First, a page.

With no electricity we would only have candle light in the evening which was definately contributed to the cozy factor. Though I noticed that it also made us go to sleep earlier. Most of us being in bed some time after 9pm on most of the nights. A funny, but quite crazy French guy (who told us he had masterbated a few birds for reproducting purposes) was scaring the shit out of everyone with scary stories about some dead little girl walking around. Occacianly he would hide under someones bed and jump out. Once he even lit candles around one of the girl´s bed and wrote “Die bitch, die” using variuos items. The setting in the jungle was scary enough in the night and with this guy around, most people chose never to go to the toilet in the night.
Some of us go out on some mini adventure by the end of the day. We went two really cool waterfalls where you could swim. The last one we went to was amazing, the pool below the waterfall was so deep that you could jump from the top of the waterfall down into the pool. We also went to a gigant tree, where we were playing Tarzan and swinging in the lianas. Great fun!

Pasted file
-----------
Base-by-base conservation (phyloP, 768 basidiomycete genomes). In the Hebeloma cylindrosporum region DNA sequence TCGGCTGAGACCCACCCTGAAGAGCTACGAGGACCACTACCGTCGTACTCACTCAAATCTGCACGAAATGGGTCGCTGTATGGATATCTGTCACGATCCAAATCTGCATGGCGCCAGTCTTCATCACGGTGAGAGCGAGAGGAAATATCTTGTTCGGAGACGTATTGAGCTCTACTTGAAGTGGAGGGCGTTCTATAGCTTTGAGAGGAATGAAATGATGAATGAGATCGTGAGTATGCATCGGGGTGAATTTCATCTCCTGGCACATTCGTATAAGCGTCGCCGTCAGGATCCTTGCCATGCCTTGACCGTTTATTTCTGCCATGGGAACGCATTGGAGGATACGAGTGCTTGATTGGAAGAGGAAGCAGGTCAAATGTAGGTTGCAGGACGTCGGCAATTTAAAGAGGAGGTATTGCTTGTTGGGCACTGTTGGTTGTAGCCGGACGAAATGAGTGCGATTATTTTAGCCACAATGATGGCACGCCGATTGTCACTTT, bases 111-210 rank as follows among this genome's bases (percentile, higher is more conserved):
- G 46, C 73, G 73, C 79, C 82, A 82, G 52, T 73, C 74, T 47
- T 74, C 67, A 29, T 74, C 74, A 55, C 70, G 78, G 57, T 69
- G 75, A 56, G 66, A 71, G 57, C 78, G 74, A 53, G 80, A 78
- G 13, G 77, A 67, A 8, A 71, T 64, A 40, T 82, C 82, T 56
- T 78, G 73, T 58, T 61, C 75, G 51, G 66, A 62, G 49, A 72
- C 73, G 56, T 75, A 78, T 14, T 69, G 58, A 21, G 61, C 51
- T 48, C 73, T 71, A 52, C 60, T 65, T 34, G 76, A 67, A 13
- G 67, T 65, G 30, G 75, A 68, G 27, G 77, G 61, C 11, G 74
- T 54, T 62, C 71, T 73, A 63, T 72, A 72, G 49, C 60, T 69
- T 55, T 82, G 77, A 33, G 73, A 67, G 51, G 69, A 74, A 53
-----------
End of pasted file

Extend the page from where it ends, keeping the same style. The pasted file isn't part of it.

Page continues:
There was not really crazy stuff happening in Merazonia. It was mainly just a really good vibe around the place. I would definately recommend Merazonia for anyone truly interested in animal rehabilitation. However, remember that you will not get much of an animal experience as you would in the other centers. The best place and most famous is Amazoonica www.amazoonico.org but then you´ll have to book a place months in advance. Otherwise, www.yanacocharescue.com is a decent place. They have much more vararity of animals then Merazonia, but do accept visitors and as such are less serious about rehabilitating and releasing animals.